The Hawk in the Rain (1957) is Ted Hughes’s first, and widely acclaimed, book of poetry. The title poem sets the stage for what is to follow. His poems are replete with animal imagery and mythological reference. Through nature themes of violence, competition, war*, and struggle dominate the book.

In ancient Celtic mythology, the hawk was an omen carrying messages from beyond. It meant beware and be aware. A circling hawk foretold both victory and death.

Here the soaring hawk lends hope to a beleaguered ploughman, only to both be crushed by the forces of nature. The elements are more powerful than man and beast.  

The Hawk in the Rain

I drown in the drumming ploughland, I drag up
Heel after heel from the swallowing of the earth’s mouth,
From clay that clutches my each step to the ankle
With the habit of the dogged grave, but the hawk

Effortlessly at height hangs his still eye.
His wings hold all creation in a weightless quiet,
Steady as a hallucination in the streaming air.
While banging wind kills these stubborn hedges,

Thumbs my eyes, throws my breath, tackles my heart,
And rain hacks my head to the bone, the hawk hangs,
The diamond point of will that polestars
The sea drowner’s endurance: And I,

Bloodily grabbed dazed last-moment-counting
Morsel in the earth’s mouth, strain to the master-
Fulcrum of violence where the hawk hangs still.
That maybe in his own time meets the weather

Coming the wrong way, suffers the air, hurled upside-down,
Fall from his eye, the ponderous shires crash on him,
The horizon trap him; the round angelic eye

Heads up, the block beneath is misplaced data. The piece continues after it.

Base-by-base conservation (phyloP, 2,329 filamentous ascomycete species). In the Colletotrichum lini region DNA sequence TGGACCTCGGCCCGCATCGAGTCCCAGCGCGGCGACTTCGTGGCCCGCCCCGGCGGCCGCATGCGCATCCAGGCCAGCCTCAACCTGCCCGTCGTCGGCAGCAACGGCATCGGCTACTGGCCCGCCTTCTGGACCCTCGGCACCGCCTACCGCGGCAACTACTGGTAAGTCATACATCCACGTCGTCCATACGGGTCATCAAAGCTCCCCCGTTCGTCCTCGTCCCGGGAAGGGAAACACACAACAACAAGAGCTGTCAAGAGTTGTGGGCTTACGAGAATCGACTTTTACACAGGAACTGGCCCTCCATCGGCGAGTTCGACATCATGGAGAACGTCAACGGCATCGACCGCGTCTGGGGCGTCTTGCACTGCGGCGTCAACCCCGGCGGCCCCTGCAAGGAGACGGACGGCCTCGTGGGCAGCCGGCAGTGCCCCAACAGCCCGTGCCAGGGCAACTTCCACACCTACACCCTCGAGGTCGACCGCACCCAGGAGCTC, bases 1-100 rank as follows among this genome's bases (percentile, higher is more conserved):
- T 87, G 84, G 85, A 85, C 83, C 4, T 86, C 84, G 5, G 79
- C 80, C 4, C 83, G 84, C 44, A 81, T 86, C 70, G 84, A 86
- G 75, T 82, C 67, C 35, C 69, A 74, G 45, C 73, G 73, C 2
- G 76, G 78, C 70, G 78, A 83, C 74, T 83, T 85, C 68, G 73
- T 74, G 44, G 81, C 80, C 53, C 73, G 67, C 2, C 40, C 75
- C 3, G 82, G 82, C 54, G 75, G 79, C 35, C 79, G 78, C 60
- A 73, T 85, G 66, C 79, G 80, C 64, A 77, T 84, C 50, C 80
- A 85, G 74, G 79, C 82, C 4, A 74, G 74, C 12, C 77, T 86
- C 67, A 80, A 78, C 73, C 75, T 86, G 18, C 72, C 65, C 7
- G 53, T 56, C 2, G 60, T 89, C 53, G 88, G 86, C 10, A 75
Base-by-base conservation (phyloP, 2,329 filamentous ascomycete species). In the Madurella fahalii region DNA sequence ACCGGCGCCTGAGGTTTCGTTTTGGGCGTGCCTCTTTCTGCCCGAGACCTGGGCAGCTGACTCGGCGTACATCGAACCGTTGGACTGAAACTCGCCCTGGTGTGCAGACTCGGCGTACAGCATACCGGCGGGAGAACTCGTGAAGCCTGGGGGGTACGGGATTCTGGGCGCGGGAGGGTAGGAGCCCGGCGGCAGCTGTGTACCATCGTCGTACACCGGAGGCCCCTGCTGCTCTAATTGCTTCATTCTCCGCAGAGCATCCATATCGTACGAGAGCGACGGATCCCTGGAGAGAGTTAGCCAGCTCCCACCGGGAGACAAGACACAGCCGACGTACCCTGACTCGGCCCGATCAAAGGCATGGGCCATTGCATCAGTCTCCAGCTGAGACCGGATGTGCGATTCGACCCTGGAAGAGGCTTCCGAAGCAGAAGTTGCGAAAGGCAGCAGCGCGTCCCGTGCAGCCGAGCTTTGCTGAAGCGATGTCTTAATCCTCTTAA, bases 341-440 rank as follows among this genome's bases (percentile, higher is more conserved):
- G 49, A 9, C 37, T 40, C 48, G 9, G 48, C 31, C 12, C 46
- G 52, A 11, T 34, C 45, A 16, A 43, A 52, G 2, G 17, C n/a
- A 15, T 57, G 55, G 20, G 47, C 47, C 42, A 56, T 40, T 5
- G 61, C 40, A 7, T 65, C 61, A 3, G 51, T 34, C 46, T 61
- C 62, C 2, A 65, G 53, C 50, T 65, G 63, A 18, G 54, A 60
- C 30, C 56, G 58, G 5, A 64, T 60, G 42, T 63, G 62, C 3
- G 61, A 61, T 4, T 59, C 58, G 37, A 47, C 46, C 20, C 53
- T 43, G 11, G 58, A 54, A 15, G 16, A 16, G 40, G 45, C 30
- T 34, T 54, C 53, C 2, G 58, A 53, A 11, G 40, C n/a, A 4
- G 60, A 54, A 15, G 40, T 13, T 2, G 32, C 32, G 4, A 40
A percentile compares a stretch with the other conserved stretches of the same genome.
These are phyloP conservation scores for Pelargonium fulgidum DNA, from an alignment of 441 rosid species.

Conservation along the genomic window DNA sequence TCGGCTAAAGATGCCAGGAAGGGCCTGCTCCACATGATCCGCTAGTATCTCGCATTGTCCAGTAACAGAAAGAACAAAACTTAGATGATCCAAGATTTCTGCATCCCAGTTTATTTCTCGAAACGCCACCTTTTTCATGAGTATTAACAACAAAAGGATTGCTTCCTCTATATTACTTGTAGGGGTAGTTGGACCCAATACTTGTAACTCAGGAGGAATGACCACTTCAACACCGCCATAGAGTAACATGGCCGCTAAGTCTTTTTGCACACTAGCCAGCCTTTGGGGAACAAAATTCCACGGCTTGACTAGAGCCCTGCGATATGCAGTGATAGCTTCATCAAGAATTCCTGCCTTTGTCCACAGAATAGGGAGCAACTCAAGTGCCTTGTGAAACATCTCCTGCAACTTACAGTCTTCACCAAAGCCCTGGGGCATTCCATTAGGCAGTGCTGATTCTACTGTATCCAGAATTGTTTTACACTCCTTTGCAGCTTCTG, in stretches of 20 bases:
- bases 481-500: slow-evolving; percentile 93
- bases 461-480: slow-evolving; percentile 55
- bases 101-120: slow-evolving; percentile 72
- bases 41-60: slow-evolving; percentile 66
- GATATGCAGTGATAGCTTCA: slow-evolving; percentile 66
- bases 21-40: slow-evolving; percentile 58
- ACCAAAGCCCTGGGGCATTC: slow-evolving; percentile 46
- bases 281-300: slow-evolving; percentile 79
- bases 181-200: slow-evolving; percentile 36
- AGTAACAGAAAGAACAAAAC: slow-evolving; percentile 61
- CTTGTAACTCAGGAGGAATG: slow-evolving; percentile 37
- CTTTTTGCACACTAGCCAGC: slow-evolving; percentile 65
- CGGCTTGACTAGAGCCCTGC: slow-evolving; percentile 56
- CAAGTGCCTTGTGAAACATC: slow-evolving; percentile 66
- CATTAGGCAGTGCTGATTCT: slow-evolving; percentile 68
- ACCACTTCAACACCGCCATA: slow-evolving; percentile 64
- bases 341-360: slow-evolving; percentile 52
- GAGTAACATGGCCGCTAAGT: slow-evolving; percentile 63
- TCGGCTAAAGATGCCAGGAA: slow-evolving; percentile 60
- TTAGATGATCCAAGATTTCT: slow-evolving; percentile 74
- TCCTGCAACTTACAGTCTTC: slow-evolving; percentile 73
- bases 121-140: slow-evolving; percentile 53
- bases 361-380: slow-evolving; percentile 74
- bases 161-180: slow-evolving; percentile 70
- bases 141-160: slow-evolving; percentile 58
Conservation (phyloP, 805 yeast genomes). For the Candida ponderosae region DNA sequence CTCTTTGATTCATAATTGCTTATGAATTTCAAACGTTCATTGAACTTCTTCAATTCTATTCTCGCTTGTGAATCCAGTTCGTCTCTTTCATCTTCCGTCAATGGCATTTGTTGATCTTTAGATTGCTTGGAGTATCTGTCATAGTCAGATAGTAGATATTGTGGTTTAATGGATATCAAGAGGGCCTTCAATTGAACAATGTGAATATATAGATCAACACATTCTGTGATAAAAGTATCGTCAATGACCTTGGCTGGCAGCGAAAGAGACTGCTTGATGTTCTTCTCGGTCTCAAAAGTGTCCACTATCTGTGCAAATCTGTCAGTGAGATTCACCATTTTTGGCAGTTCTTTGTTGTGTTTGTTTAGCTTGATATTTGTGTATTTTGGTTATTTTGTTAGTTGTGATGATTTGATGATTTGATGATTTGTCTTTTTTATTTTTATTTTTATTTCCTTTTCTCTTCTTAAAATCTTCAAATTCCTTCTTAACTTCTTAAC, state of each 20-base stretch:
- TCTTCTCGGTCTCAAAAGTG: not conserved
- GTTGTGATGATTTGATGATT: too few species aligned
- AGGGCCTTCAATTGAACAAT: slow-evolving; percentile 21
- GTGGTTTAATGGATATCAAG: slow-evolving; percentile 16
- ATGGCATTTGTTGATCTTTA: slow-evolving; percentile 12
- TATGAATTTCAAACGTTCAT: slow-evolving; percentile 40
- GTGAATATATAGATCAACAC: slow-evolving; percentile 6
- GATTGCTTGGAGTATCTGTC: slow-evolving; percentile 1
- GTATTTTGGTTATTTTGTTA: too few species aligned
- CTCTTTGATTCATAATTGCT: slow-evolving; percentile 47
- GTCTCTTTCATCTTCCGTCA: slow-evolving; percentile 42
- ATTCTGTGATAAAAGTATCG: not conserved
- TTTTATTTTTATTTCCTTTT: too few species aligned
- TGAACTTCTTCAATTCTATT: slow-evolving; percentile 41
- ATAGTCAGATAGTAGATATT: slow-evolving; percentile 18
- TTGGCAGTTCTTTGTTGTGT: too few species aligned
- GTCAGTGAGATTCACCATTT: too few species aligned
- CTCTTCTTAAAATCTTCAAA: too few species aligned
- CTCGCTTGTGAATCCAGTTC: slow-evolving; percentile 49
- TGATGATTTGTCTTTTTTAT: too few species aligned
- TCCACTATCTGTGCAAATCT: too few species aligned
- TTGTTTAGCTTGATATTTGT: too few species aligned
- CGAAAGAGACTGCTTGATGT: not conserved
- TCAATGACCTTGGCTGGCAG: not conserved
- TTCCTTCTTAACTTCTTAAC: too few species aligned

Smashed, mix his heart’s blood with the mire of the land.

A jaguar in his cage at the Sofia city zoo, Bulgaria. REUTERS/Stoyan Nenov

A jaguar in his cage at the Sofia city zoo, Bulgaria. REUTERS/Stoyan Nenov

In his second poem, the animals at a zoo are institutionalized to life in a cage. They could represent most of society itself. The crowd is mesmerized by a fierce jaguar uncaged in spirit. Hughes may consider himself to be the jaguar who “over the cage floor the horizons come.” For him indeed they tragically would.  

The Jaguar

The apes yawn and adore their fleas in the sun.
The parrots shriek as if they were on fire, or strut
Like cheap tarts to attract the stroller with the nut.
Fatigued with indolence, tiger and lion

Lie still as the sun. The boa-constrictor’s coil
Is a fossil. Cage after cage seems empty, or
Stinks of sleepers from the breathing straw.
It might be painted on a nursery wall.

But who runs like the rest past these arrives
At a cage where the crowd stands, stares, mesmerized,
As a child at a dream, at a jaguar hurrying enraged
Through prison darkness after the drills of his eyes

On a short fierce fuse. Not in boredom—
The eye satisfied to be blind in fire,
By the bang of blood in the brain deaf the ear—
He spins from the bars, but there’s no cage to him

More than to the visionary his cell:
His stride is wildernesses of freedom:
The world rolls under the long thrust of his heel.
Over the cage floor the horizons come.


*Hughes was affected profoundly in his youth by World War I. His father was one of 17 in a regiment of 1,000 who survived the Turkish massacre at the Battle of Gallipoli.

NOTE: Among other poets, Hughes was inspired by Yeats. The Horror of Yeats and Hughes is a comparative analysis between “The Hawk in the Rain” and “The Second Coming,” which Yeats wrote in the aftermath of World War I.